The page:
Michael Shayne’s success in motion pictures continued with five more B-pictures at Producers Releasing Corporation between 1946 and 1947 — featuring future Leave it to Beaver dad Hugh Beaumont as Shayne. Meanwhile, Dresser’s creation was also making a splash in radio, beginning in 1944 with a program that starred Wally Maher as the tough-as-nails investigator. That series would last until 1947, but would later resurface in 1948 as The New Adventures of Michael Shayne — this time with Jeff Chandler in the role. The detective’s last radio gig was in 1952’s The Adventures of Michael Shayne on ABC, with Donald Curtis, Robert Sterling, and Vinton Hayworth all taking turns at the microphone before the series bowed out in July of 1953. On the small screen, Dresser’s creation was played by former “Mr. North” Richard Denning in an NBC-TV series that ran from 1960 to 1961.
Davis Dresser was not only prolific as “Brett Halliday”—he also wrote under such pen names as Asa Baker, Matthew Blood, Kathryn Culver, Don Davis, Hal Debrett, Anthony Scott, Peter Field, and Anderson Wayne. His Halliday persona was his best known, however; he even “portrayed” Halliday on Murder by Experts, a 1949-51 Mutual radio program that he hosted/narrated along with John Dickson Carr (and later film director Alfred Hitchcock). The show featured mystery tales adapted by the duo responsible for The Mysterious Traveler: David Kogan and Robert A. Arthur. Dresser continued to pen Michael Shayne mysteries until 1958 (Murder and the Wanton Bride was Dresser’s swan song). The character continued to appear in comic books, short stories, and novels courtesy of other authors until 1985, when Michael Shayne Mystery Magazine ceased publication. Dresser, a founding member of the Mystery Writers of America, won an Edgar Award in 1954 for his critical writings on the mystery genre. He also founded the Torquil Publishing Company, in operation from 1953 to 1965. He died in 1977 at the age of 72.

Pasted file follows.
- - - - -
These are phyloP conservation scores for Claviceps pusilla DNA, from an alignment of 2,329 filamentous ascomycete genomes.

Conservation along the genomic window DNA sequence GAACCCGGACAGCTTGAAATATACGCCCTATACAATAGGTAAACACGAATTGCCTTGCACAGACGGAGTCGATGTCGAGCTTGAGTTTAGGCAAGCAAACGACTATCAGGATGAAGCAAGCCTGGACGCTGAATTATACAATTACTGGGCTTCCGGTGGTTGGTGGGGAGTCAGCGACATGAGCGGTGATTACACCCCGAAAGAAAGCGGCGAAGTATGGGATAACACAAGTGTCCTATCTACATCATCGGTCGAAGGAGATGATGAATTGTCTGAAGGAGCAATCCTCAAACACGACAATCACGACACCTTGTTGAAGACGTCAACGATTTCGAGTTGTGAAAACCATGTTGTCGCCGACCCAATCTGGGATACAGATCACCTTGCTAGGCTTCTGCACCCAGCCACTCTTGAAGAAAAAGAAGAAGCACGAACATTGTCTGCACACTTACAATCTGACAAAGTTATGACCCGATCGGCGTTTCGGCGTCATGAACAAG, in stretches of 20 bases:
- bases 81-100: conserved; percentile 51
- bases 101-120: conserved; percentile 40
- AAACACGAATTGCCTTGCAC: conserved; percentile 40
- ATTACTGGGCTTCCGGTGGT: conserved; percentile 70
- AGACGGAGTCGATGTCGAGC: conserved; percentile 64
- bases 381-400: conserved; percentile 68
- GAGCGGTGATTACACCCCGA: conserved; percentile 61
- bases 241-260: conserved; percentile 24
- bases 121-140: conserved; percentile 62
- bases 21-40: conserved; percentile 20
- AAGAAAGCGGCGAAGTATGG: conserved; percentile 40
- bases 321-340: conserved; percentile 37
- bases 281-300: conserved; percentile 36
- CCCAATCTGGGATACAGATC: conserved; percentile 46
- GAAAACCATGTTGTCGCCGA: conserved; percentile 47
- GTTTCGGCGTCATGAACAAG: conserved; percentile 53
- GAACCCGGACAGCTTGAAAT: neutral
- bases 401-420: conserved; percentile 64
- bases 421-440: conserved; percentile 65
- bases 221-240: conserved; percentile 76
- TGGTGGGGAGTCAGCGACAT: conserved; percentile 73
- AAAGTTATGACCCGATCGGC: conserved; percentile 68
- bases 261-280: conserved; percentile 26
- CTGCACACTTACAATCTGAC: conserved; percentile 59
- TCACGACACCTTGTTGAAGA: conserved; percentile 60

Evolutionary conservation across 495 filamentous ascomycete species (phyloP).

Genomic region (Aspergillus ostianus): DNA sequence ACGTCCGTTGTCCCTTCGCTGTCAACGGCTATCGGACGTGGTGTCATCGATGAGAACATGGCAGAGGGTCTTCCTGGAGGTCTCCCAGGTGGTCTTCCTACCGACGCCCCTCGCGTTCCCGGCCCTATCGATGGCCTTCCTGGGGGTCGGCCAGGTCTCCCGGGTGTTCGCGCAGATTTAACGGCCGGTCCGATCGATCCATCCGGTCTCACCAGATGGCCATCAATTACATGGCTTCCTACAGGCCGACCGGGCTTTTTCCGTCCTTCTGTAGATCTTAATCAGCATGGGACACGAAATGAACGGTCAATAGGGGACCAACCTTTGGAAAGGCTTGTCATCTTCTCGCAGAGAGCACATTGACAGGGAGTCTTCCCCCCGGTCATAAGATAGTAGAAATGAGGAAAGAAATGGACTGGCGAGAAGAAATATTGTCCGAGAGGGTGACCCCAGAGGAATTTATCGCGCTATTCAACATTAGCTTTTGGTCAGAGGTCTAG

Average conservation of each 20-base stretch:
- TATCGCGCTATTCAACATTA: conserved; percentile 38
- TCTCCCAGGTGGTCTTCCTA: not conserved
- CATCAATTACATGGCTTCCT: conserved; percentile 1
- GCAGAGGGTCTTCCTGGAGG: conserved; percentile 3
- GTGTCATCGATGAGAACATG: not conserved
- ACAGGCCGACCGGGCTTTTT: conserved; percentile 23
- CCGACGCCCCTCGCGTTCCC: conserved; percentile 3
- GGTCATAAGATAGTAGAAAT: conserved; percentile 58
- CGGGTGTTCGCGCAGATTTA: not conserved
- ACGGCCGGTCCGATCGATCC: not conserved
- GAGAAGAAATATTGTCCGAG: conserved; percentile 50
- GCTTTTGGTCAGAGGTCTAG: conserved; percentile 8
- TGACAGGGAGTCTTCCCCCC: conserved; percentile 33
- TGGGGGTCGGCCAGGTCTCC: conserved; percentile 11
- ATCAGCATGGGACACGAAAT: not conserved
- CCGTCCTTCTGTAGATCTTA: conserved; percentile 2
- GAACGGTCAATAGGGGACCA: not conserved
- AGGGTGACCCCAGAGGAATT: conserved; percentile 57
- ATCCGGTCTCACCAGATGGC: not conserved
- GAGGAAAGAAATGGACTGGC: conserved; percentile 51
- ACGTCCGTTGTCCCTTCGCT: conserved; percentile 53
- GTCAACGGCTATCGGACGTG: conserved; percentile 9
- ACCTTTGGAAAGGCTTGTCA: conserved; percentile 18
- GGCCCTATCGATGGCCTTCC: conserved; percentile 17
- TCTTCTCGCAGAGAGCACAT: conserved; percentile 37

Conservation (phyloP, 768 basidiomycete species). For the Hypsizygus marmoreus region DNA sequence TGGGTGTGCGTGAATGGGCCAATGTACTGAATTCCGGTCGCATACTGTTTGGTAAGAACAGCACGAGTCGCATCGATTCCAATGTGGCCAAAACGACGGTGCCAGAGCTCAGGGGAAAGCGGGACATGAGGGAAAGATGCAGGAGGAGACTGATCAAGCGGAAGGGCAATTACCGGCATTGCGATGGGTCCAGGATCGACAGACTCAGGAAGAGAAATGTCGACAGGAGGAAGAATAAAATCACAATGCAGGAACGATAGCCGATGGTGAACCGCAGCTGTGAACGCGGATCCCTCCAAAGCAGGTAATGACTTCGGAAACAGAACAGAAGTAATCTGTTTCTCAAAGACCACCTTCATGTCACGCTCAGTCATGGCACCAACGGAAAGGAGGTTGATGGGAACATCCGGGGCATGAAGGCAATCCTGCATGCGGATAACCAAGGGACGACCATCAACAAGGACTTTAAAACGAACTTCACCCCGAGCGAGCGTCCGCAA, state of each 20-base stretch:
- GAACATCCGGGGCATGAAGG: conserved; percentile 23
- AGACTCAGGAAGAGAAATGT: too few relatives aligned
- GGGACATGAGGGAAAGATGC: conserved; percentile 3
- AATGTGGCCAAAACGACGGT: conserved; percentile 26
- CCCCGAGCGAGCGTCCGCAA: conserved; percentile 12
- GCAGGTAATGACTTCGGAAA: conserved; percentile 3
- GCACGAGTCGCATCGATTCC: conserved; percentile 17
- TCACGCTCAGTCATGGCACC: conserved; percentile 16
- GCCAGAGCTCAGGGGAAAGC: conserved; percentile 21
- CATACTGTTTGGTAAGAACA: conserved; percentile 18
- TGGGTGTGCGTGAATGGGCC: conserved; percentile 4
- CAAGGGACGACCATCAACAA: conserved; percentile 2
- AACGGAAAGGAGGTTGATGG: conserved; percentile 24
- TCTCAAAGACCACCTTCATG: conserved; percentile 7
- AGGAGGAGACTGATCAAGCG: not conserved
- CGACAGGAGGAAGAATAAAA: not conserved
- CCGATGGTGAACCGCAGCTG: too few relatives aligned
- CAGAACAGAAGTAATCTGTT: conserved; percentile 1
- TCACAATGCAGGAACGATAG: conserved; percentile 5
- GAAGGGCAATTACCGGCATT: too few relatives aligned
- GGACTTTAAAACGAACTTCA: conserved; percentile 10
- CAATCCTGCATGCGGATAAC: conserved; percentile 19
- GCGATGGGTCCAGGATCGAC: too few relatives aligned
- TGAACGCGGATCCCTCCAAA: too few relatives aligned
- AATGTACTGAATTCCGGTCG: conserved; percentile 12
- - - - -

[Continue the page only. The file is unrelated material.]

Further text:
At the same time that Jeff Chandler was getting laughs as “the bashful biologist,” Philip Boynton, on radio’s Our Miss Brooks…he was also emoting as our birthday celebrant’s sleuth on The New Adventures of Michael Shayne.
Copyright 2017 Ivan G. Shreve, Jr. and RSPT LLC. All rights reserved.